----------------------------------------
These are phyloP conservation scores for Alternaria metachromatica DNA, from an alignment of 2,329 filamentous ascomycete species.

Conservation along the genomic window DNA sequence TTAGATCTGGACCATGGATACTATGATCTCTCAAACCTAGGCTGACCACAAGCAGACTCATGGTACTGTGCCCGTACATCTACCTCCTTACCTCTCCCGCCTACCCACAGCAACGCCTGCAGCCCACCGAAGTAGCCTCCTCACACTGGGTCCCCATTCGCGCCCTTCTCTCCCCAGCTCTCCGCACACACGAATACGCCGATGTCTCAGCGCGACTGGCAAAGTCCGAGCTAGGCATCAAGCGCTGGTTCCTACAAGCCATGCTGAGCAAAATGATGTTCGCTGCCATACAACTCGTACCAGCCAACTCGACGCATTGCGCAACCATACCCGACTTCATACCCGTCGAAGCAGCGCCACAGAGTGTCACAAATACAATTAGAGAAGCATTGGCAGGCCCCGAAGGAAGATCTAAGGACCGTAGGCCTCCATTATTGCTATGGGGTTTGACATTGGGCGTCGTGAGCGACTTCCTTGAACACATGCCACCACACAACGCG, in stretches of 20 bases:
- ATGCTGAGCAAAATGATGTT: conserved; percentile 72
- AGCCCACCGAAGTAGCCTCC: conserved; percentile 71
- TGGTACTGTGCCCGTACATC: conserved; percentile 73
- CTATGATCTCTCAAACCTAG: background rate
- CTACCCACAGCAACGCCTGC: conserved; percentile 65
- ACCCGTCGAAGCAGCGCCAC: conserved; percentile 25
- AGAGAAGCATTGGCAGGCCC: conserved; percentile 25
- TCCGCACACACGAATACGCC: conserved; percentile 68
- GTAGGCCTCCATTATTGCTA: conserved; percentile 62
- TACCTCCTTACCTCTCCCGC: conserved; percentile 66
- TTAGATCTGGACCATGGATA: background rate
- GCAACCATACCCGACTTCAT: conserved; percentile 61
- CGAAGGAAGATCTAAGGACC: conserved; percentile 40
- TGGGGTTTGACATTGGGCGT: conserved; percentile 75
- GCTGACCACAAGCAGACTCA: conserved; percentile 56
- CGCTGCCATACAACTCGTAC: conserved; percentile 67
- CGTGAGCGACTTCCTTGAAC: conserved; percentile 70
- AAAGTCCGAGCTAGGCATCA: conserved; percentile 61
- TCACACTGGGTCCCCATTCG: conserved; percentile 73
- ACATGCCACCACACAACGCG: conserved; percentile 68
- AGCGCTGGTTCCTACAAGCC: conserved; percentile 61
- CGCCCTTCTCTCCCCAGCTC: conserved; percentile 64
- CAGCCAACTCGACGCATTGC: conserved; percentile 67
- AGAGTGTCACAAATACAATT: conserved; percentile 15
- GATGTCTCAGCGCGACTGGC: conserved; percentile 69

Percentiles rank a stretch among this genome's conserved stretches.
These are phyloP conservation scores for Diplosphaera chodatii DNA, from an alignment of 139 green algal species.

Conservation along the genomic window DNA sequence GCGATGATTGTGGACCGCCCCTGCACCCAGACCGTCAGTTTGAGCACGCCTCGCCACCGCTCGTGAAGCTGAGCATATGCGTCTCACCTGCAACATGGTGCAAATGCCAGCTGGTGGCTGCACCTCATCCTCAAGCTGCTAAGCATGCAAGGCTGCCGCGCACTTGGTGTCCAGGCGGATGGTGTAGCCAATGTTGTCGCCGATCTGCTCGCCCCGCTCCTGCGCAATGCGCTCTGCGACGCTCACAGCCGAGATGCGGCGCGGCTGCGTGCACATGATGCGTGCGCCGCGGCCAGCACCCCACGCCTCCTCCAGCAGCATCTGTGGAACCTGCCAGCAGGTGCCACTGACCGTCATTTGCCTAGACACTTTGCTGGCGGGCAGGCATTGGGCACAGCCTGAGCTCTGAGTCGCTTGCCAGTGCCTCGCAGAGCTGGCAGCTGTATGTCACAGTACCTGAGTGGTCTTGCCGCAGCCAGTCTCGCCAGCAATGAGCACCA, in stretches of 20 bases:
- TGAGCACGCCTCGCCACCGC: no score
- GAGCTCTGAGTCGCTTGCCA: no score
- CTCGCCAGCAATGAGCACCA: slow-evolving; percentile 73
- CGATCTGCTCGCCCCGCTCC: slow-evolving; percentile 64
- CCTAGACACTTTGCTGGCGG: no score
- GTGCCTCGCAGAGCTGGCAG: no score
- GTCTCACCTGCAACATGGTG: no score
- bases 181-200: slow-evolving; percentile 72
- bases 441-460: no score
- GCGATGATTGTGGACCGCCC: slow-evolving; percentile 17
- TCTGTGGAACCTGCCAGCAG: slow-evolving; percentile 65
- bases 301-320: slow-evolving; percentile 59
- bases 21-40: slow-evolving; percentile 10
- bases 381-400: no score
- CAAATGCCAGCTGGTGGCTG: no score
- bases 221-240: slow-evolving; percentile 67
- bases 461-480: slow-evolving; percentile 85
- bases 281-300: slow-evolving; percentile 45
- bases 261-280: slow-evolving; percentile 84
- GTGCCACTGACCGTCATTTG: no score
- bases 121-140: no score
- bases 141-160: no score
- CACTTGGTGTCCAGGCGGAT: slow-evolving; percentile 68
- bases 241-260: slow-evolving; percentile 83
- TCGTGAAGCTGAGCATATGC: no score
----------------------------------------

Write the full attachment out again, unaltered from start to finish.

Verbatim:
These are phyloP conservation scores for Alternaria metachromatica DNA, from an alignment of 2,329 filamentous ascomycete species.

Conservation along the genomic window DNA sequence TTAGATCTGGACCATGGATACTATGATCTCTCAAACCTAGGCTGACCACAAGCAGACTCATGGTACTGTGCCCGTACATCTACCTCCTTACCTCTCCCGCCTACCCACAGCAACGCCTGCAGCCCACCGAAGTAGCCTCCTCACACTGGGTCCCCATTCGCGCCCTTCTCTCCCCAGCTCTCCGCACACACGAATACGCCGATGTCTCAGCGCGACTGGCAAAGTCCGAGCTAGGCATCAAGCGCTGGTTCCTACAAGCCATGCTGAGCAAAATGATGTTCGCTGCCATACAACTCGTACCAGCCAACTCGACGCATTGCGCAACCATACCCGACTTCATACCCGTCGAAGCAGCGCCACAGAGTGTCACAAATACAATTAGAGAAGCATTGGCAGGCCCCGAAGGAAGATCTAAGGACCGTAGGCCTCCATTATTGCTATGGGGTTTGACATTGGGCGTCGTGAGCGACTTCCTTGAACACATGCCACCACACAACGCG, in stretches of 20 bases:
- ATGCTGAGCAAAATGATGTT: conserved; percentile 72
- AGCCCACCGAAGTAGCCTCC: conserved; percentile 71
- TGGTACTGTGCCCGTACATC: conserved; percentile 73
- CTATGATCTCTCAAACCTAG: background rate
- CTACCCACAGCAACGCCTGC: conserved; percentile 65
- ACCCGTCGAAGCAGCGCCAC: conserved; percentile 25
- AGAGAAGCATTGGCAGGCCC: conserved; percentile 25
- TCCGCACACACGAATACGCC: conserved; percentile 68
- GTAGGCCTCCATTATTGCTA: conserved; percentile 62
- TACCTCCTTACCTCTCCCGC: conserved; percentile 66
- TTAGATCTGGACCATGGATA: background rate
- GCAACCATACCCGACTTCAT: conserved; percentile 61
- CGAAGGAAGATCTAAGGACC: conserved; percentile 40
- TGGGGTTTGACATTGGGCGT: conserved; percentile 75
- GCTGACCACAAGCAGACTCA: conserved; percentile 56
- CGCTGCCATACAACTCGTAC: conserved; percentile 67
- CGTGAGCGACTTCCTTGAAC: conserved; percentile 70
- AAAGTCCGAGCTAGGCATCA: conserved; percentile 61
- TCACACTGGGTCCCCATTCG: conserved; percentile 73
- ACATGCCACCACACAACGCG: conserved; percentile 68
- AGCGCTGGTTCCTACAAGCC: conserved; percentile 61
- CGCCCTTCTCTCCCCAGCTC: conserved; percentile 64
- CAGCCAACTCGACGCATTGC: conserved; percentile 67
- AGAGTGTCACAAATACAATT: conserved; percentile 15
- GATGTCTCAGCGCGACTGGC: conserved; percentile 69

Percentiles rank a stretch among this genome's conserved stretches.
These are phyloP conservation scores for Diplosphaera chodatii DNA, from an alignment of 139 green algal species.

Conservation along the genomic window DNA sequence GCGATGATTGTGGACCGCCCCTGCACCCAGACCGTCAGTTTGAGCACGCCTCGCCACCGCTCGTGAAGCTGAGCATATGCGTCTCACCTGCAACATGGTGCAAATGCCAGCTGGTGGCTGCACCTCATCCTCAAGCTGCTAAGCATGCAAGGCTGCCGCGCACTTGGTGTCCAGGCGGATGGTGTAGCCAATGTTGTCGCCGATCTGCTCGCCCCGCTCCTGCGCAATGCGCTCTGCGACGCTCACAGCCGAGATGCGGCGCGGCTGCGTGCACATGATGCGTGCGCCGCGGCCAGCACCCCACGCCTCCTCCAGCAGCATCTGTGGAACCTGCCAGCAGGTGCCACTGACCGTCATTTGCCTAGACACTTTGCTGGCGGGCAGGCATTGGGCACAGCCTGAGCTCTGAGTCGCTTGCCAGTGCCTCGCAGAGCTGGCAGCTGTATGTCACAGTACCTGAGTGGTCTTGCCGCAGCCAGTCTCGCCAGCAATGAGCACCA, in stretches of 20 bases:
- TGAGCACGCCTCGCCACCGC: no score
- GAGCTCTGAGTCGCTTGCCA: no score
- CTCGCCAGCAATGAGCACCA: slow-evolving; percentile 73
- CGATCTGCTCGCCCCGCTCC: slow-evolving; percentile 64
- CCTAGACACTTTGCTGGCGG: no score
- GTGCCTCGCAGAGCTGGCAG: no score
- GTCTCACCTGCAACATGGTG: no score
- bases 181-200: slow-evolving; percentile 72
- bases 441-460: no score
- GCGATGATTGTGGACCGCCC: slow-evolving; percentile 17
- TCTGTGGAACCTGCCAGCAG: slow-evolving; percentile 65
- bases 301-320: slow-evolving; percentile 59
- bases 21-40: slow-evolving; percentile 10
- bases 381-400: no score
- CAAATGCCAGCTGGTGGCTG: no score
- bases 221-240: slow-evolving; percentile 67
- bases 461-480: slow-evolving; percentile 85
- bases 281-300: slow-evolving; percentile 45
- bases 261-280: slow-evolving; percentile 84
- GTGCCACTGACCGTCATTTG: no score
- bases 121-140: no score
- bases 141-160: no score
- CACTTGGTGTCCAGGCGGAT: slow-evolving; percentile 68
- bases 241-260: slow-evolving; percentile 83
- TCGTGAAGCTGAGCATATGC: no score